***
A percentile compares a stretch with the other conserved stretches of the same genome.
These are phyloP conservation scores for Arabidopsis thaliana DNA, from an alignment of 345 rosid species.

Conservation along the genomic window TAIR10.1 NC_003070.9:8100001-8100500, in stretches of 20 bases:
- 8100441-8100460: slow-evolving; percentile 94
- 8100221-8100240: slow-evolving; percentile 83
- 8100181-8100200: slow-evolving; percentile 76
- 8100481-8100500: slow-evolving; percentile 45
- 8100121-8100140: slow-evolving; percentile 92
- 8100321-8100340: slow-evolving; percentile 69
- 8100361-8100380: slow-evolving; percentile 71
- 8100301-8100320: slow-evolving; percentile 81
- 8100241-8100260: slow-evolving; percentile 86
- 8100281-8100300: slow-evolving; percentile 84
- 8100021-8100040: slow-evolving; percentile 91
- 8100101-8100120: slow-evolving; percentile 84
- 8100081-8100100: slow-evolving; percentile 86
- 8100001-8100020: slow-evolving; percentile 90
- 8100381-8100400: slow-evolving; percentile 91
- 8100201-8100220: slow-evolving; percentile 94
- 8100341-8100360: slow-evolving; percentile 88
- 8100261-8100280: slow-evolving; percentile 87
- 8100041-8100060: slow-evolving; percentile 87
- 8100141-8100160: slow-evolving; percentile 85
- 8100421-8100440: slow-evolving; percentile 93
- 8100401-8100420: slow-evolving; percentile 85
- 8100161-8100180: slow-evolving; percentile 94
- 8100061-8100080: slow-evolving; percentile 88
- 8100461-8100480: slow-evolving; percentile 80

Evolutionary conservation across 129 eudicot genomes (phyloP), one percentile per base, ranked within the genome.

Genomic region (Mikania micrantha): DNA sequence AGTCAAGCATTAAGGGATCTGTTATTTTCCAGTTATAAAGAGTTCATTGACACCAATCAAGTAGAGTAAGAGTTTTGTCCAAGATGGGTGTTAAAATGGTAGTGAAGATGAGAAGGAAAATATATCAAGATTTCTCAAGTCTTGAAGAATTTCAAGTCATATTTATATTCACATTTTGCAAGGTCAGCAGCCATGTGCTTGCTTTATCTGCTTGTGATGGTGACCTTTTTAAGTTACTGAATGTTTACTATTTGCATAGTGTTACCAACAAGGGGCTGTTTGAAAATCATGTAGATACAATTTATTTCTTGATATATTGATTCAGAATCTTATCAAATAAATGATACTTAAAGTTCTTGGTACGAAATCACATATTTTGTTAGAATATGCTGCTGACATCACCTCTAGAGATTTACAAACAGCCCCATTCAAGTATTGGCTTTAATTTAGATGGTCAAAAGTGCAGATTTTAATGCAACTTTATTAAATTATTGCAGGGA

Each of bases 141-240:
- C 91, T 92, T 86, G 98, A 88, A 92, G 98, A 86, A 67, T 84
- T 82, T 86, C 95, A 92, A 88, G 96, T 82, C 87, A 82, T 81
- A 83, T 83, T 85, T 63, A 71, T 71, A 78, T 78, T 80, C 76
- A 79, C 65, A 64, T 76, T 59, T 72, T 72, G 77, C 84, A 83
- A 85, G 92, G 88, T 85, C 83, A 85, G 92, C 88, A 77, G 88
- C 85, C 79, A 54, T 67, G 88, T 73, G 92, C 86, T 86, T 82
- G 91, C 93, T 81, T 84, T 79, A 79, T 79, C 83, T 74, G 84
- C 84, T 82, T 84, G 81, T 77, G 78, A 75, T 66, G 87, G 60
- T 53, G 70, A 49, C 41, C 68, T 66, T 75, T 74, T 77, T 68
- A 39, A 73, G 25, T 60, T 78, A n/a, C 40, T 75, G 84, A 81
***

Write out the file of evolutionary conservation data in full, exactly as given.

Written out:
A percentile compares a stretch with the other conserved stretches of the same genome.
These are phyloP conservation scores for Arabidopsis thaliana DNA, from an alignment of 345 rosid species.

Conservation along the genomic window TAIR10.1 NC_003070.9:8100001-8100500, in stretches of 20 bases:
- 8100441-8100460: slow-evolving; percentile 94
- 8100221-8100240: slow-evolving; percentile 83
- 8100181-8100200: slow-evolving; percentile 76
- 8100481-8100500: slow-evolving; percentile 45
- 8100121-8100140: slow-evolving; percentile 92
- 8100321-8100340: slow-evolving; percentile 69
- 8100361-8100380: slow-evolving; percentile 71
- 8100301-8100320: slow-evolving; percentile 81
- 8100241-8100260: slow-evolving; percentile 86
- 8100281-8100300: slow-evolving; percentile 84
- 8100021-8100040: slow-evolving; percentile 91
- 8100101-8100120: slow-evolving; percentile 84
- 8100081-8100100: slow-evolving; percentile 86
- 8100001-8100020: slow-evolving; percentile 90
- 8100381-8100400: slow-evolving; percentile 91
- 8100201-8100220: slow-evolving; percentile 94
- 8100341-8100360: slow-evolving; percentile 88
- 8100261-8100280: slow-evolving; percentile 87
- 8100041-8100060: slow-evolving; percentile 87
- 8100141-8100160: slow-evolving; percentile 85
- 8100421-8100440: slow-evolving; percentile 93
- 8100401-8100420: slow-evolving; percentile 85
- 8100161-8100180: slow-evolving; percentile 94
- 8100061-8100080: slow-evolving; percentile 88
- 8100461-8100480: slow-evolving; percentile 80

Evolutionary conservation across 129 eudicot genomes (phyloP), one percentile per base, ranked within the genome.

Genomic region (Mikania micrantha): DNA sequence AGTCAAGCATTAAGGGATCTGTTATTTTCCAGTTATAAAGAGTTCATTGACACCAATCAAGTAGAGTAAGAGTTTTGTCCAAGATGGGTGTTAAAATGGTAGTGAAGATGAGAAGGAAAATATATCAAGATTTCTCAAGTCTTGAAGAATTTCAAGTCATATTTATATTCACATTTTGCAAGGTCAGCAGCCATGTGCTTGCTTTATCTGCTTGTGATGGTGACCTTTTTAAGTTACTGAATGTTTACTATTTGCATAGTGTTACCAACAAGGGGCTGTTTGAAAATCATGTAGATACAATTTATTTCTTGATATATTGATTCAGAATCTTATCAAATAAATGATACTTAAAGTTCTTGGTACGAAATCACATATTTTGTTAGAATATGCTGCTGACATCACCTCTAGAGATTTACAAACAGCCCCATTCAAGTATTGGCTTTAATTTAGATGGTCAAAAGTGCAGATTTTAATGCAACTTTATTAAATTATTGCAGGGA

Each of bases 141-240:
- C 91, T 92, T 86, G 98, A 88, A 92, G 98, A 86, A 67, T 84
- T 82, T 86, C 95, A 92, A 88, G 96, T 82, C 87, A 82, T 81
- A 83, T 83, T 85, T 63, A 71, T 71, A 78, T 78, T 80, C 76
- A 79, C 65, A 64, T 76, T 59, T 72, T 72, G 77, C 84, A 83
- A 85, G 92, G 88, T 85, C 83, A 85, G 92, C 88, A 77, G 88
- C 85, C 79, A 54, T 67, G 88, T 73, G 92, C 86, T 86, T 82
- G 91, C 93, T 81, T 84, T 79, A 79, T 79, C 83, T 74, G 84
- C 84, T 82, T 84, G 81, T 77, G 78, A 75, T 66, G 87, G 60
- T 53, G 70, A 49, C 41, C 68, T 66, T 75, T 74, T 77, T 68
- A 39, A 73, G 25, T 60, T 78, A n/a, C 40, T 75, G 84, A 81